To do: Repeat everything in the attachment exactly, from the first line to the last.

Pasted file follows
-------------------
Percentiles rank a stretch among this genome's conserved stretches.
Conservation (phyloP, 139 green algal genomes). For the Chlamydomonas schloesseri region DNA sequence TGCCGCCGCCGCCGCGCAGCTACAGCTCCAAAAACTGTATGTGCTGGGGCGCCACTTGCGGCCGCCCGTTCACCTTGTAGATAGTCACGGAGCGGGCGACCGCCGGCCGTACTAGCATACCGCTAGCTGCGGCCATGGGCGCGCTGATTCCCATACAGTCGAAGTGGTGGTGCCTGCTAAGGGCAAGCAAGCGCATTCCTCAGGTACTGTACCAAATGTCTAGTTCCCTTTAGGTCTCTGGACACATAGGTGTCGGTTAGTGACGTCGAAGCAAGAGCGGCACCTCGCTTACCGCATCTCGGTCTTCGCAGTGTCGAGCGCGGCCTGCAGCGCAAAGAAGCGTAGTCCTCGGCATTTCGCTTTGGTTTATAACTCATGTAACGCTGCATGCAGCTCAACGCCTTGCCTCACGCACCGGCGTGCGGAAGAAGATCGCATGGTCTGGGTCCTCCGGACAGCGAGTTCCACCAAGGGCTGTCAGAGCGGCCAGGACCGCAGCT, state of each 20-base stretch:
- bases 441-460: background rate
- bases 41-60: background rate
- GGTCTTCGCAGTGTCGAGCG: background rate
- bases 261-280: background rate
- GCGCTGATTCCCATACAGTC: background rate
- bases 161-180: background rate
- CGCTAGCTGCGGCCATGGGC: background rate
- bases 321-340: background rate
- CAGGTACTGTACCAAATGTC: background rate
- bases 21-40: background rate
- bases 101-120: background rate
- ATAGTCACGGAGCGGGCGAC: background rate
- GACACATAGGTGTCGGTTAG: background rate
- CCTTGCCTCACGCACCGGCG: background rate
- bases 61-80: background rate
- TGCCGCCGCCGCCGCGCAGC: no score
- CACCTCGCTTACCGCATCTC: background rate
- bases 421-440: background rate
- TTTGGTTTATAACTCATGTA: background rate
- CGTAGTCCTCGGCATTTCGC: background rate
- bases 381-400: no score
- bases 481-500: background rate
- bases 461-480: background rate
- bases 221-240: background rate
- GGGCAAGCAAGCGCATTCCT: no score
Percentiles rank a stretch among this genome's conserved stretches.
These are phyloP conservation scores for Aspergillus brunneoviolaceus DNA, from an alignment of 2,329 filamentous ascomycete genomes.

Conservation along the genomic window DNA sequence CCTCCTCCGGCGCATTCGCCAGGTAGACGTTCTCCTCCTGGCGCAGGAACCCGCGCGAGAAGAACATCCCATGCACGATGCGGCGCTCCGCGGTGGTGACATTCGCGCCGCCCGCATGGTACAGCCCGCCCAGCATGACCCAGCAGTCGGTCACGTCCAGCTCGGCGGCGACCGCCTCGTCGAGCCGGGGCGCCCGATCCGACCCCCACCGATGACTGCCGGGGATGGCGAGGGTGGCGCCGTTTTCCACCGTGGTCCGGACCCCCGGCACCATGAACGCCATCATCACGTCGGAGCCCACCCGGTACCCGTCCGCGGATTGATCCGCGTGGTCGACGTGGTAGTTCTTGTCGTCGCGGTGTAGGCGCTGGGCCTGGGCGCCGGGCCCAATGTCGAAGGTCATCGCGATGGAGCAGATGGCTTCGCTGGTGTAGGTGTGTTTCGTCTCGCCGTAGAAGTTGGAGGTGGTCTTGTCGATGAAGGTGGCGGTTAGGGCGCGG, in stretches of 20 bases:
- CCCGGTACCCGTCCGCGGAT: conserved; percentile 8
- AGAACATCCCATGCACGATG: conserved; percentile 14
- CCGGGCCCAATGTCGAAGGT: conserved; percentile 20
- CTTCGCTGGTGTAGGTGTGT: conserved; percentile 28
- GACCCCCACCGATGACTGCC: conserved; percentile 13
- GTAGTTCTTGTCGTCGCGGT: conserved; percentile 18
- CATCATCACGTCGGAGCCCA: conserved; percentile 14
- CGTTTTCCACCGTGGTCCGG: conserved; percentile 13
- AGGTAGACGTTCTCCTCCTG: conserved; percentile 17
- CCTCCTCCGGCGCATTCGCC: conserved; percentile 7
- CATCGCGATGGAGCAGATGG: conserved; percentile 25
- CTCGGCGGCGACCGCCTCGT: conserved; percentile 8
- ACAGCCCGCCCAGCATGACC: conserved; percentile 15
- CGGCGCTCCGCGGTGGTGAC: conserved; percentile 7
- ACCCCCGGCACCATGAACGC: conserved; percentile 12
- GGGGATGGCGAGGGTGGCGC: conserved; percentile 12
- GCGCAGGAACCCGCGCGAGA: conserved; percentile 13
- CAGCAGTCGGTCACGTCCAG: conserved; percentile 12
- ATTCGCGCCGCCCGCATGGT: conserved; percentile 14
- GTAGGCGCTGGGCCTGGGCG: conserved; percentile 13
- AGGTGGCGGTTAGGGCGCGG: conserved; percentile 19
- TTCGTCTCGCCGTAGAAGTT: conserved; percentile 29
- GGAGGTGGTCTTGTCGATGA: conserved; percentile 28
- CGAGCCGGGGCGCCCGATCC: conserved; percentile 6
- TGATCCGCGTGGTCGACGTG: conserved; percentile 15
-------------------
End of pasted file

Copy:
Percentiles rank a stretch among this genome's conserved stretches.
Conservation (phyloP, 139 green algal genomes). For the Chlamydomonas schloesseri region DNA sequence TGCCGCCGCCGCCGCGCAGCTACAGCTCCAAAAACTGTATGTGCTGGGGCGCCACTTGCGGCCGCCCGTTCACCTTGTAGATAGTCACGGAGCGGGCGACCGCCGGCCGTACTAGCATACCGCTAGCTGCGGCCATGGGCGCGCTGATTCCCATACAGTCGAAGTGGTGGTGCCTGCTAAGGGCAAGCAAGCGCATTCCTCAGGTACTGTACCAAATGTCTAGTTCCCTTTAGGTCTCTGGACACATAGGTGTCGGTTAGTGACGTCGAAGCAAGAGCGGCACCTCGCTTACCGCATCTCGGTCTTCGCAGTGTCGAGCGCGGCCTGCAGCGCAAAGAAGCGTAGTCCTCGGCATTTCGCTTTGGTTTATAACTCATGTAACGCTGCATGCAGCTCAACGCCTTGCCTCACGCACCGGCGTGCGGAAGAAGATCGCATGGTCTGGGTCCTCCGGACAGCGAGTTCCACCAAGGGCTGTCAGAGCGGCCAGGACCGCAGCT, state of each 20-base stretch:
- bases 441-460: background rate
- bases 41-60: background rate
- GGTCTTCGCAGTGTCGAGCG: background rate
- bases 261-280: background rate
- GCGCTGATTCCCATACAGTC: background rate
- bases 161-180: background rate
- CGCTAGCTGCGGCCATGGGC: background rate
- bases 321-340: background rate
- CAGGTACTGTACCAAATGTC: background rate
- bases 21-40: background rate
- bases 101-120: background rate
- ATAGTCACGGAGCGGGCGAC: background rate
- GACACATAGGTGTCGGTTAG: background rate
- CCTTGCCTCACGCACCGGCG: background rate
- bases 61-80: background rate
- TGCCGCCGCCGCCGCGCAGC: no score
- CACCTCGCTTACCGCATCTC: background rate
- bases 421-440: background rate
- TTTGGTTTATAACTCATGTA: background rate
- CGTAGTCCTCGGCATTTCGC: background rate
- bases 381-400: no score
- bases 481-500: background rate
- bases 461-480: background rate
- bases 221-240: background rate
- GGGCAAGCAAGCGCATTCCT: no score
Percentiles rank a stretch among this genome's conserved stretches.
These are phyloP conservation scores for Aspergillus brunneoviolaceus DNA, from an alignment of 2,329 filamentous ascomycete genomes.

Conservation along the genomic window DNA sequence CCTCCTCCGGCGCATTCGCCAGGTAGACGTTCTCCTCCTGGCGCAGGAACCCGCGCGAGAAGAACATCCCATGCACGATGCGGCGCTCCGCGGTGGTGACATTCGCGCCGCCCGCATGGTACAGCCCGCCCAGCATGACCCAGCAGTCGGTCACGTCCAGCTCGGCGGCGACCGCCTCGTCGAGCCGGGGCGCCCGATCCGACCCCCACCGATGACTGCCGGGGATGGCGAGGGTGGCGCCGTTTTCCACCGTGGTCCGGACCCCCGGCACCATGAACGCCATCATCACGTCGGAGCCCACCCGGTACCCGTCCGCGGATTGATCCGCGTGGTCGACGTGGTAGTTCTTGTCGTCGCGGTGTAGGCGCTGGGCCTGGGCGCCGGGCCCAATGTCGAAGGTCATCGCGATGGAGCAGATGGCTTCGCTGGTGTAGGTGTGTTTCGTCTCGCCGTAGAAGTTGGAGGTGGTCTTGTCGATGAAGGTGGCGGTTAGGGCGCGG, in stretches of 20 bases:
- CCCGGTACCCGTCCGCGGAT: conserved; percentile 8
- AGAACATCCCATGCACGATG: conserved; percentile 14
- CCGGGCCCAATGTCGAAGGT: conserved; percentile 20
- CTTCGCTGGTGTAGGTGTGT: conserved; percentile 28
- GACCCCCACCGATGACTGCC: conserved; percentile 13
- GTAGTTCTTGTCGTCGCGGT: conserved; percentile 18
- CATCATCACGTCGGAGCCCA: conserved; percentile 14
- CGTTTTCCACCGTGGTCCGG: conserved; percentile 13
- AGGTAGACGTTCTCCTCCTG: conserved; percentile 17
- CCTCCTCCGGCGCATTCGCC: conserved; percentile 7
- CATCGCGATGGAGCAGATGG: conserved; percentile 25
- CTCGGCGGCGACCGCCTCGT: conserved; percentile 8
- ACAGCCCGCCCAGCATGACC: conserved; percentile 15
- CGGCGCTCCGCGGTGGTGAC: conserved; percentile 7
- ACCCCCGGCACCATGAACGC: conserved; percentile 12
- GGGGATGGCGAGGGTGGCGC: conserved; percentile 12
- GCGCAGGAACCCGCGCGAGA: conserved; percentile 13
- CAGCAGTCGGTCACGTCCAG: conserved; percentile 12
- ATTCGCGCCGCCCGCATGGT: conserved; percentile 14
- GTAGGCGCTGGGCCTGGGCG: conserved; percentile 13
- AGGTGGCGGTTAGGGCGCGG: conserved; percentile 19
- TTCGTCTCGCCGTAGAAGTT: conserved; percentile 29
- GGAGGTGGTCTTGTCGATGA: conserved; percentile 28
- CGAGCCGGGGCGCCCGATCC: conserved; percentile 6
- TGATCCGCGTGGTCGACGTG: conserved; percentile 15